Gwydion Stone

since December 2009
job Distiller, Absinthe Evangelist


How to Make a Cocktail Video 2 Oct 2015
4:37 pm

I especially like the little flourish at around 3:20.

Bainbridge Island Iced Tea 21 Apr 2013
11:51 am

Wonderful idea; I’ll have to try it.  I’d think the Grasshopper would throw off the delicate balance, though.

Mint Julep - NOT a Mojito Made with Bourbon 15 Aug 2012
1:26 pm

Nice video, Jeffrey. 

“... sour mix, Rose’s lime juice and Sprite”?  Seriously?  Someone did that??

Trevor, when I saw your comment I was hoping that it would be a video of Chris McMillian.  I saw him do that at Tales in ‘06 and I’ve loved it ever since.  I need to learn that poem.

I believe it’s a good day for a julep.

Mordechai's Sweet Revenge Cocktail 1 Apr 2013
11:36 am

Absolutely brilliant.

How to Serve Absinthe 16 Mar 2010
7:19 pm

I’m late to the conversation, but Robert is correct about the flaming, although I don’t think the fire method was observed much before 1998 when it was first popularized in the goth/industrial clubs in Prague.

“Proper” absinthe preparation is not so much a matter of propriety as practicality.  The cloudiness of the louche of a good absinthe comes from the aromatic oils from the botanicals reacting with the addition of the water. Think of it in terms of an emulsion, like a vinaigrette. The slower addition allows a more gradual and more complete dissolution of the mixture, thereby developing the flavors and aromas latent in the solution more completely.

The fire thing is just a showy bar stunt that has no particular function and was developed to make up for the non-event of adding water to the inferior absinthe. Whereas the slower addition of water has a real effect on the quality of the drink.

The fire method consists of dousing the sugar with the high-proof absinthe, lighting it and allowing it to burn, dripping the molten sugar into the (now also burning) absinthe.  Needless to say, this makes the absinthe taste like burnt marshmallows and leaves little brown candy globs at the bottom of the glass.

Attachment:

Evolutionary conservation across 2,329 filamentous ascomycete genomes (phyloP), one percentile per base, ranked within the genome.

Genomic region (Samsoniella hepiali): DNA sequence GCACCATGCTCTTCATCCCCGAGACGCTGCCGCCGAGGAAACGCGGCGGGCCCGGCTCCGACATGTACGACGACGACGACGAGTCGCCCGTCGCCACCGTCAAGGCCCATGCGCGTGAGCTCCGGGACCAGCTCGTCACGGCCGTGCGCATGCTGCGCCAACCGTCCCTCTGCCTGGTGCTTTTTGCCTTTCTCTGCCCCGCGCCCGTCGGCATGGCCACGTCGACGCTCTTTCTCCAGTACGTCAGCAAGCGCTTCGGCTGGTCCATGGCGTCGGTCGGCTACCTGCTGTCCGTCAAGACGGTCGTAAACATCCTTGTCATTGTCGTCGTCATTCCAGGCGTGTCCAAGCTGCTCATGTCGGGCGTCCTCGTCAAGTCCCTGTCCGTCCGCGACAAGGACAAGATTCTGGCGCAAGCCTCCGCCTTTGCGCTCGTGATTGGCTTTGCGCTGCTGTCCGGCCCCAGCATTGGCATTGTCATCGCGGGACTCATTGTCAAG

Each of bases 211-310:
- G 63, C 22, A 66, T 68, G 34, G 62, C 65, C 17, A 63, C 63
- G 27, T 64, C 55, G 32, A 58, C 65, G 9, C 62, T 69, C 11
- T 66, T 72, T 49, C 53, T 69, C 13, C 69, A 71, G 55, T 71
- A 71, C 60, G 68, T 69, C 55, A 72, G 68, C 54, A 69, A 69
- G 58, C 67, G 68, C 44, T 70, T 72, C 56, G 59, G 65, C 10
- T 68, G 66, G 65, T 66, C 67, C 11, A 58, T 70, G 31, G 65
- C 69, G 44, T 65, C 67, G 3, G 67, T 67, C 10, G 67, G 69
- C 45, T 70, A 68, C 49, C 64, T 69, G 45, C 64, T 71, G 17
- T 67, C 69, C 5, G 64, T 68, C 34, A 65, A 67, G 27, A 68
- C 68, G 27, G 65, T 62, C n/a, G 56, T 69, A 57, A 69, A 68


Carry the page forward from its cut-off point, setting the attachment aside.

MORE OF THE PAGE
I like to compare it to boiling a pot of coffee or tea, grilling a fillet mignon extra-well or serving Pinot Noir over crushed ice… with a straw.  Hey, it’s your drink, but people will look at you funny. ; )

The sugar cube wasn’t invented until 1843, and prior to that time loaf or cone sugar was indeed used.  I have an image around here somewhere of the loaf on a cafe table with the little nippers used to break off bits.

The special absinthe spoons and fountains didn’t appear until the latter 1800s and during this period sugar was usually added to absinthe in the form of gomme syrup or simple syrup. 

Prior to that time the carafe method shown in this video was nearly universal, with emphasis still on adding the water gradually.

When preparing absinthe on my own at home, I add some simple syrup to the absinthe and stir it in well, then slowly add icy cold water from a carafe.


How to Serve Absinthe 8 Jun 2010
10:11 pm

I’m glad you liked the episode Ryan, I had fun!

Of course I’ll recommend my own brand, Marteau, when it returns to the shelves at your nearby retailer (I’m currently looking for a place in Seattle to open my own distillery).  I make it myself from the best raw materials available, strictly according to tradition.

Other brands I recommend are Pacifique Verte, made in Woodinville, Washington by absinthe specialist Marc Bernhard, and Viuex Carré, made by Rob Cassell of Philadelphia Distilling (Bluecoat Gin). Keep an eye out for Ridge Verte, too, coming out of Montana later this year and made by Joe Legate.

European brands that meet with many experienced absintheur’s approval are the Jade line made in France by New Orleans native, Ted Breaux and the Duplais line coming out of the Matter-Luginbuhl distillery in Switzerland.

These can all seem a little more costly compared to some of the mass-produced corporate brands, but remember that there are 25 drinks per bottle, and these are all handcrafted according to 19th century traditional standards, not made with essential oils and artificial coloring.

It’s always a good idea to check out the consumer reviews in The Wormwood Society review section and browse the discussion forums BEFORE making a purchase.


Catch a Buzz in Seattle 9 Dec 2009
8:22 am

Congrats on the new show, Natalie.  And of course, everything starts better with coffee!